Harper to Obama: I’ve got plenty of buyers for our oil

posted at 10:45 am on December 21, 2011 by Ed Morrissey

Canada has patiently waited for Americans to help themselves improve our energy policy by installing a pipeline from Canada’s oil sands to our refineries in the Gulf of Mexico, but this week Prime Minister Stephen Harper signaled that their patience has limits.  Speaking to CTV, Harper reminded the US that they have a very thirsty China as a potential customer, too:

Canada could sell its oil to China and other overseas markets with or without approval of the Keystone XL oil pipeline in the United States, says Prime Minister Stephen Harper.

In a year-end television interview, Harper indicated he had doubts the $7-billion pipeline would receive political approval from U.S. President Barack Obama, and that Canada should be looking outside the United States for markets.

“I am very serious about selling our oil off this continent, selling our energy products off to Asia. I think we have to do that,” Harper said in the Monday interview with CTV National News.

Harper’s comments were released a day after the White House sent signals it might kill TransCanada’s oil sands pipeline if it is forced to make a decision on the project in 60 days, saying there wasn’t sufficient time to complete a new environmental review.

Clearly, Harper isn’t enamored with Barack Obama’s stalling on the Keystone XL pipeline.  Kelly McParland got the same impression, and writes at the National Post that Harper kept it friendly but made no mistake about playing political and economic hardball if Obama continues to stall:

Stephen Harper sent a none-too-subtle shot across the bow of  our American friends and allies Monday when he indicated he’s dead keen on selling Canadian oil to buyers in Asia. He didn’t put it in so many words, but  he was telling Washington this: “You don’t want our oil, no problem. We’ve got lots of markets across the Pacific where we don’t have to beg to get a sale.”

It was a timely message and a good one for the Prime Minister to send. There is no need to be rude to the U.S., which is and always will be Canada’s best market. But there’s also no need to sit around and wait for the political circus in Washington to pause long enough to recognize the attractiveness of the opportunity Canada is offering. Given the state of absurdity that has the U.S. capital in its grip, there’s no telling how long that could take.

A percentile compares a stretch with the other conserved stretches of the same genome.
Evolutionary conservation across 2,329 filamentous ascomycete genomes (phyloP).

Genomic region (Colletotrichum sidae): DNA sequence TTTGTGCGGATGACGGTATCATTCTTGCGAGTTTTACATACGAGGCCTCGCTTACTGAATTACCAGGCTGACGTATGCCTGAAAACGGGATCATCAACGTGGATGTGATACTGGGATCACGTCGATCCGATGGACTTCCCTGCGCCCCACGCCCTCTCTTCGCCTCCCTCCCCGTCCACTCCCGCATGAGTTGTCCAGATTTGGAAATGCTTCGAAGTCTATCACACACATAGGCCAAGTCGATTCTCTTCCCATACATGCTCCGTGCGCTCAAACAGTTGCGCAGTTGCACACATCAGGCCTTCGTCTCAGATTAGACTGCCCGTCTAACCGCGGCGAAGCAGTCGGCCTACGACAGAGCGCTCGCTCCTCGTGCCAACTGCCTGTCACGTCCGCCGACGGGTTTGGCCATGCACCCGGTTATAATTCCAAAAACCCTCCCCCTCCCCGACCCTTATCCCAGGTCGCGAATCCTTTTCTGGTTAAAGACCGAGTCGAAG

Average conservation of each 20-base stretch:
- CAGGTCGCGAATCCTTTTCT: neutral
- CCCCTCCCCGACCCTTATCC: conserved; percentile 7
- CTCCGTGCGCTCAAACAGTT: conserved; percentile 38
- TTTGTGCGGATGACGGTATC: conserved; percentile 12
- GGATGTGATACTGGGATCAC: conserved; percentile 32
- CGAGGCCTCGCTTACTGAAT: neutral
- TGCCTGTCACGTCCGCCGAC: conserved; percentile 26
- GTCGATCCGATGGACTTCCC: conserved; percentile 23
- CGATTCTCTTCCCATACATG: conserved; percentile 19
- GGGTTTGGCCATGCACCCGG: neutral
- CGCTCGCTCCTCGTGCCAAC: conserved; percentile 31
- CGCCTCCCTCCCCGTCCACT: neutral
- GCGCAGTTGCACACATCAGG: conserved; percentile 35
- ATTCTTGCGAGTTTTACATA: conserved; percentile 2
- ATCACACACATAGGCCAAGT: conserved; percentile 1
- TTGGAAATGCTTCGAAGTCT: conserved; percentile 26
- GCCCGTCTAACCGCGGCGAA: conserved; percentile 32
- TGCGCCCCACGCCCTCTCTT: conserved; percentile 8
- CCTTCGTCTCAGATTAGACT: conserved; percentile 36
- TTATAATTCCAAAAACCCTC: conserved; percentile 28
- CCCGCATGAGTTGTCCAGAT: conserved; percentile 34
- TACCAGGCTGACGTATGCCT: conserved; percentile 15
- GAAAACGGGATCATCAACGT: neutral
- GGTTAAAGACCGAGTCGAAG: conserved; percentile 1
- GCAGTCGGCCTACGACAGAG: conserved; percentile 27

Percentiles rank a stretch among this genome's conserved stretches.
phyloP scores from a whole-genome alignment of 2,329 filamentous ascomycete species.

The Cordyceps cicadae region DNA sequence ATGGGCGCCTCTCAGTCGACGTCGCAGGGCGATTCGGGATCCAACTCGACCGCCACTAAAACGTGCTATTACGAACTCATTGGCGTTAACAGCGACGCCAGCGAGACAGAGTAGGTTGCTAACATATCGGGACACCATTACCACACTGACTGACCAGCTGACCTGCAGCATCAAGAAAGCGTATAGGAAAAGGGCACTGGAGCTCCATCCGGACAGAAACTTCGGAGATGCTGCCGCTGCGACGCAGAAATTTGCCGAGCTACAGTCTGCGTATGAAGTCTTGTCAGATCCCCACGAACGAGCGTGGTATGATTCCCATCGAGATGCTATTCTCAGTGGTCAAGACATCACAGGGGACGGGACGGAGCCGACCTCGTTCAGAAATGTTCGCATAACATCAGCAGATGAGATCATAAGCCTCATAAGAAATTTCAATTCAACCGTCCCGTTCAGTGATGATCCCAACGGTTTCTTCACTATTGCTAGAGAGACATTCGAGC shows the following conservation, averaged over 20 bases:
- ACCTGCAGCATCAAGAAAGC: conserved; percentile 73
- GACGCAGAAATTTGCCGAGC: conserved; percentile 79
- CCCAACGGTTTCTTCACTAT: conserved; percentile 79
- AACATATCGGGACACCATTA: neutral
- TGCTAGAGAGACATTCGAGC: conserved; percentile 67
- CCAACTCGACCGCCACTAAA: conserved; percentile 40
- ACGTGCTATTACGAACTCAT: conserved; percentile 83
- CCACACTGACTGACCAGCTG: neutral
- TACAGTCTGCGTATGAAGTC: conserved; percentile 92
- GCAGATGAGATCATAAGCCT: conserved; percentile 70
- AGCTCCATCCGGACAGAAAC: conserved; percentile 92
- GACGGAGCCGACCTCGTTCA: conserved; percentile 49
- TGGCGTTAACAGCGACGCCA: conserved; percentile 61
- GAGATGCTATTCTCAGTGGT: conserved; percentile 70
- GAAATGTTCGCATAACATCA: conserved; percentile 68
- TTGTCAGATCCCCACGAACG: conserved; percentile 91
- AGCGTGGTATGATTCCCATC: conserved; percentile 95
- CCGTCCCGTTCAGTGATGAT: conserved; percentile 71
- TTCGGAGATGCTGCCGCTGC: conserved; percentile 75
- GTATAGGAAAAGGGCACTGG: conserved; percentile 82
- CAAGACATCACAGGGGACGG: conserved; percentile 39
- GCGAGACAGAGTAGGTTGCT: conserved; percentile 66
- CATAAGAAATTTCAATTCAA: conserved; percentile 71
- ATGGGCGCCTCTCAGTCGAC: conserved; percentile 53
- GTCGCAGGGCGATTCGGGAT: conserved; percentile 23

Of course, the compromise in the Senate over the payroll tax “holiday” would have solved the Keystone XL issue, or at least forced Obama to bite the bullet and make a decision on it.  Unfortunately, the House GOP has thrown that solution into doubt with its rebuke of their GOP colleagues in the Senate this week.  McParland aces the description of the standoff:

The ins and outs are too complex to get into, but it comes down to this: President Barack Obama wants to extend a tax break he introduced to offset the effects of the recession. Despite supporting tax cuts, Republicans don’t want him to get credit for this one. So they’re opposing the extension, even though they support it. In search of a compromise, the Senate voted on the weekend to extend the break for just two months, meaning everyone could go home for Christmas and renew the battle later. But Republicans in the House couldn’t bring themselves to accept the deal approved by Republicans in the Senate, insisting the extension should be for a full year, not just two months. But rather than vote down the deal — which would let Obama blame Republicans for refusing a tax cut, they simply refused to vote at all. The just cancelled a vote scheduled for Monday, and did nothing at all. Nice work, guys. Another vote was held Tuesday, which led to a House demand for negotiations, but the Senate has already left town.

Meanwhile, China is growing thirstier, and Canada grows impatient to sell its bountiful oil to someone who really wants it.  Maybe everyone should concentrate on the real economic benefits of the Keystone XL pipeline instead of the illusory differences between a 2- and 12-month extension of a tax holiday that produced no economic stimulus at all over the past year.


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